5 Diseases You Can Get From Ticks
Summer brings fun in the form of endless outdoor activities, from sunbathing and playing sports to camping in the woods. However, it is important to remember that while you are out enjoying the warm weather, you're not alone. There are plenty of other creatures who enjoy the summertime just as much as we do—including disease-carrying ticks. These are just a few of the diseases you can get from tick bites.
1. Lyme Disease
This is the most common tick-borne illness in North America and Europe. Deer ticks, which feed on the blood of animals and humans, can harbor the bacteria Borrelia burgdorferia and spread it when feeding, which leads to Lyme disease. This condition is characterized by flu-like symptoms and a rash at first, but can later lead to joint pain and neurological problems without treatment. Symptoms will usually clear up quickly following successful diagnosis and prescription of appropriate antibiotics.
2. Rocky Mountain Spotted Fever
This is a bacterial infection that was first identified in the Rocky Mountains, but now it is most commonly found in the southeastern part of the United States. Rocky Mountain spotted fever is usually transmitted by the American dog tick. Early symptoms include high fever, severe headache, and a rash that appears on the ankles and wrists. If diagnosed and treated quickly, the infection will respond well to antibiotics, but without prompt treatment, it has the potential to cause severe damage to your heart and kidneys.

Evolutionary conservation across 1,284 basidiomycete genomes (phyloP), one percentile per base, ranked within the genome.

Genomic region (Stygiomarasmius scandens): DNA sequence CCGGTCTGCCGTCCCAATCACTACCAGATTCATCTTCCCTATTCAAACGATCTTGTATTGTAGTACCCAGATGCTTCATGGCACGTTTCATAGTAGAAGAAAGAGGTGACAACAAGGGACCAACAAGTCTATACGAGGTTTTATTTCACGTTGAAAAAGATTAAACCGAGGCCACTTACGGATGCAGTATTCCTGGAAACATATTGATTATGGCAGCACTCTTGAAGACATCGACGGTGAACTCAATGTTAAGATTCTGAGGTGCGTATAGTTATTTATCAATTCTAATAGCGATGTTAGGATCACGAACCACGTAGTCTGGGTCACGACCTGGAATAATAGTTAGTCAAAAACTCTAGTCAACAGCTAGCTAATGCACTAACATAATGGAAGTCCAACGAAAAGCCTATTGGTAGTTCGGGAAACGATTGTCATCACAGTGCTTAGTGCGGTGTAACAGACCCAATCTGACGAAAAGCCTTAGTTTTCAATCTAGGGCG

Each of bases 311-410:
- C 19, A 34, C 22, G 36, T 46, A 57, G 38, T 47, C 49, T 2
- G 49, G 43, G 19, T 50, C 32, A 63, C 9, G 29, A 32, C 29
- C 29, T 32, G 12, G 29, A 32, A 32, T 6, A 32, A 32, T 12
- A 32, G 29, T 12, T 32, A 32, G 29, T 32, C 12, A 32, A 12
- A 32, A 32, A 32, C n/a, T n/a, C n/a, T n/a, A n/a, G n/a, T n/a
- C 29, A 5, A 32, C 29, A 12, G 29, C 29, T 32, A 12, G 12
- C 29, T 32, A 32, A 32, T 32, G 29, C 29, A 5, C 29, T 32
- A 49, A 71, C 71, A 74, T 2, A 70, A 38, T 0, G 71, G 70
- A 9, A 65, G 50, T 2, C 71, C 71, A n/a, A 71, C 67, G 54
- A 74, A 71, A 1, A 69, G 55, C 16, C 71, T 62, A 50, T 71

Also transmitted by dog ticks in the United States, tularemia is a potentially fatal bacterial infection that attacks the skin, eyes, lymph nodes, lungs, and sometimes internal organs. This disease can also be transmitted through contact with other infected animals, such as rabbits, hares, and rodents or by drinking contaminated water. If caught early enough, tularemia can be cleared up with antibiotics in most circumstances.
This disease is caused by a parasite carried by small ticks and is most common in the northeastern, upper Midwest, and pacific coast of the United States. Symptoms are typically flu-like. Babesiosis can sometimes be life-threatening in older patients, although the infection will clear up on its own in most cases.
5. Powassan Virus
The black-legged tick (also known as the deer tick) carries Powassan virus. This virus currently has no known cure, and there is no specific treatment for sufferers. Most individuals who contracted Powassan virus did so in the northeastern parts of the United States, including the Great Lakes region. With only 60 documented cases in the last ten years, it is particularly rare. This virus affects the central nervous system. It can lead to encephalitis or meningitis, which causes swelling in the brain and spinal cord. One in ten cases of the Powassan virus are fatal, and approximately half of survivors will have permanent neurological damage.
Protect yourself from ticks by keeping your grass clipped short in your yard. Use bug spray when outdoors, and treat any pets with tick prevention medications, especially during the summer months.